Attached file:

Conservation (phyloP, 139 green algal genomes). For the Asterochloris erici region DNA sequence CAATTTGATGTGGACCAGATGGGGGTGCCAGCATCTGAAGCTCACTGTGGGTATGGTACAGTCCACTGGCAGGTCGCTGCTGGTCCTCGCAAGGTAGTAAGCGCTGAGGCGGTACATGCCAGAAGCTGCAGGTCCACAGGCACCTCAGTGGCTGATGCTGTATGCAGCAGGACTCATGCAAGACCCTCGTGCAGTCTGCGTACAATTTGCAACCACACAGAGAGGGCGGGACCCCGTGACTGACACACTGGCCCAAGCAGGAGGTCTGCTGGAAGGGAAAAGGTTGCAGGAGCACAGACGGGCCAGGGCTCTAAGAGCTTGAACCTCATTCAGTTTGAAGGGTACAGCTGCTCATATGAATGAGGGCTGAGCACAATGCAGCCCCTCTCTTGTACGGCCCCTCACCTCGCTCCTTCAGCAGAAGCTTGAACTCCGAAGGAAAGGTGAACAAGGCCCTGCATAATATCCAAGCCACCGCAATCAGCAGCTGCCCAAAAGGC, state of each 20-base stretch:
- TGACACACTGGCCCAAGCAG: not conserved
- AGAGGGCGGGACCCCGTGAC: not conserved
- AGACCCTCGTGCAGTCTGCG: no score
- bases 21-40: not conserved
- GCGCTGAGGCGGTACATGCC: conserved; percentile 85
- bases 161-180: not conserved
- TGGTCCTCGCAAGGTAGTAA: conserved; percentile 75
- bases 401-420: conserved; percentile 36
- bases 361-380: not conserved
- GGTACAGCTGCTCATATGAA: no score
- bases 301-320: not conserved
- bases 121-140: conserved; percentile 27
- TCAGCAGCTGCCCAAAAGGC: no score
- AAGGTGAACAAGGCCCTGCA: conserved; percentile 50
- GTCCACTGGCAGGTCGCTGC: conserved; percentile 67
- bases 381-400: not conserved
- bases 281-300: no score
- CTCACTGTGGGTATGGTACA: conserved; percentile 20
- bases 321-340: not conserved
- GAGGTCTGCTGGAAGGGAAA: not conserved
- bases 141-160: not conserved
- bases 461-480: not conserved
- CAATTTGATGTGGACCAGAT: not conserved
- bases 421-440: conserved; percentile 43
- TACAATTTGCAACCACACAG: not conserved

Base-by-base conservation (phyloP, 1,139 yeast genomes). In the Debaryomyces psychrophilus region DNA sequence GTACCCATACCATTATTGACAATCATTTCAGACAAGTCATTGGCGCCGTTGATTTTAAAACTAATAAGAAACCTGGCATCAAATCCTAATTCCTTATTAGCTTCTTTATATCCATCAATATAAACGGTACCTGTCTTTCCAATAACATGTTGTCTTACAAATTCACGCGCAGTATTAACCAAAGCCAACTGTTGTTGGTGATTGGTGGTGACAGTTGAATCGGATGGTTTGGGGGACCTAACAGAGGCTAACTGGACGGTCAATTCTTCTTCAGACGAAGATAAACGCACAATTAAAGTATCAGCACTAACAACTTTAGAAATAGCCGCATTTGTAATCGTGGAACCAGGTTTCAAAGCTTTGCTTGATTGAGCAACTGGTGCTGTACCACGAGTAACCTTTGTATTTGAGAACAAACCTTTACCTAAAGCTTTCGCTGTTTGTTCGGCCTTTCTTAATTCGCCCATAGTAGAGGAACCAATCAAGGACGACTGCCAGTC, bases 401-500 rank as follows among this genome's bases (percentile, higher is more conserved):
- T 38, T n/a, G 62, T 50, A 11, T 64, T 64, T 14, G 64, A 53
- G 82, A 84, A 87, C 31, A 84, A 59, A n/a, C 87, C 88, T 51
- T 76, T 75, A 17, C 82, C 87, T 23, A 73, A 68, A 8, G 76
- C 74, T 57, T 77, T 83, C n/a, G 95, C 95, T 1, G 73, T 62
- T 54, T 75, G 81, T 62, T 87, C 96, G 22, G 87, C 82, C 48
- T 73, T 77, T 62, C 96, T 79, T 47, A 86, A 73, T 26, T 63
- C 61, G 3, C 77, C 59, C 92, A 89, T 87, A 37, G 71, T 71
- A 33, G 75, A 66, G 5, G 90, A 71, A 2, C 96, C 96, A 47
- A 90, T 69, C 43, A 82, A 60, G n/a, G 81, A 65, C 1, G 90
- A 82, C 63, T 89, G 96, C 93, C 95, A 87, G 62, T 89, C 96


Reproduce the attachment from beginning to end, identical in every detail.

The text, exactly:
Conservation (phyloP, 139 green algal genomes). For the Asterochloris erici region DNA sequence CAATTTGATGTGGACCAGATGGGGGTGCCAGCATCTGAAGCTCACTGTGGGTATGGTACAGTCCACTGGCAGGTCGCTGCTGGTCCTCGCAAGGTAGTAAGCGCTGAGGCGGTACATGCCAGAAGCTGCAGGTCCACAGGCACCTCAGTGGCTGATGCTGTATGCAGCAGGACTCATGCAAGACCCTCGTGCAGTCTGCGTACAATTTGCAACCACACAGAGAGGGCGGGACCCCGTGACTGACACACTGGCCCAAGCAGGAGGTCTGCTGGAAGGGAAAAGGTTGCAGGAGCACAGACGGGCCAGGGCTCTAAGAGCTTGAACCTCATTCAGTTTGAAGGGTACAGCTGCTCATATGAATGAGGGCTGAGCACAATGCAGCCCCTCTCTTGTACGGCCCCTCACCTCGCTCCTTCAGCAGAAGCTTGAACTCCGAAGGAAAGGTGAACAAGGCCCTGCATAATATCCAAGCCACCGCAATCAGCAGCTGCCCAAAAGGC, state of each 20-base stretch:
- TGACACACTGGCCCAAGCAG: not conserved
- AGAGGGCGGGACCCCGTGAC: not conserved
- AGACCCTCGTGCAGTCTGCG: no score
- bases 21-40: not conserved
- GCGCTGAGGCGGTACATGCC: conserved; percentile 85
- bases 161-180: not conserved
- TGGTCCTCGCAAGGTAGTAA: conserved; percentile 75
- bases 401-420: conserved; percentile 36
- bases 361-380: not conserved
- GGTACAGCTGCTCATATGAA: no score
- bases 301-320: not conserved
- bases 121-140: conserved; percentile 27
- TCAGCAGCTGCCCAAAAGGC: no score
- AAGGTGAACAAGGCCCTGCA: conserved; percentile 50
- GTCCACTGGCAGGTCGCTGC: conserved; percentile 67
- bases 381-400: not conserved
- bases 281-300: no score
- CTCACTGTGGGTATGGTACA: conserved; percentile 20
- bases 321-340: not conserved
- GAGGTCTGCTGGAAGGGAAA: not conserved
- bases 141-160: not conserved
- bases 461-480: not conserved
- CAATTTGATGTGGACCAGAT: not conserved
- bases 421-440: conserved; percentile 43
- TACAATTTGCAACCACACAG: not conserved

Base-by-base conservation (phyloP, 1,139 yeast genomes). In the Debaryomyces psychrophilus region DNA sequence GTACCCATACCATTATTGACAATCATTTCAGACAAGTCATTGGCGCCGTTGATTTTAAAACTAATAAGAAACCTGGCATCAAATCCTAATTCCTTATTAGCTTCTTTATATCCATCAATATAAACGGTACCTGTCTTTCCAATAACATGTTGTCTTACAAATTCACGCGCAGTATTAACCAAAGCCAACTGTTGTTGGTGATTGGTGGTGACAGTTGAATCGGATGGTTTGGGGGACCTAACAGAGGCTAACTGGACGGTCAATTCTTCTTCAGACGAAGATAAACGCACAATTAAAGTATCAGCACTAACAACTTTAGAAATAGCCGCATTTGTAATCGTGGAACCAGGTTTCAAAGCTTTGCTTGATTGAGCAACTGGTGCTGTACCACGAGTAACCTTTGTATTTGAGAACAAACCTTTACCTAAAGCTTTCGCTGTTTGTTCGGCCTTTCTTAATTCGCCCATAGTAGAGGAACCAATCAAGGACGACTGCCAGTC, bases 401-500 rank as follows among this genome's bases (percentile, higher is more conserved):
- T 38, T n/a, G 62, T 50, A 11, T 64, T 64, T 14, G 64, A 53
- G 82, A 84, A 87, C 31, A 84, A 59, A n/a, C 87, C 88, T 51
- T 76, T 75, A 17, C 82, C 87, T 23, A 73, A 68, A 8, G 76
- C 74, T 57, T 77, T 83, C n/a, G 95, C 95, T 1, G 73, T 62
- T 54, T 75, G 81, T 62, T 87, C 96, G 22, G 87, C 82, C 48
- T 73, T 77, T 62, C 96, T 79, T 47, A 86, A 73, T 26, T 63
- C 61, G 3, C 77, C 59, C 92, A 89, T 87, A 37, G 71, T 71
- A 33, G 75, A 66, G 5, G 90, A 71, A 2, C 96, C 96, A 47
- A 90, T 69, C 43, A 82, A 60, G n/a, G 81, A 65, C 1, G 90
- A 82, C 63, T 89, G 96, C 93, C 95, A 87, G 62, T 89, C 96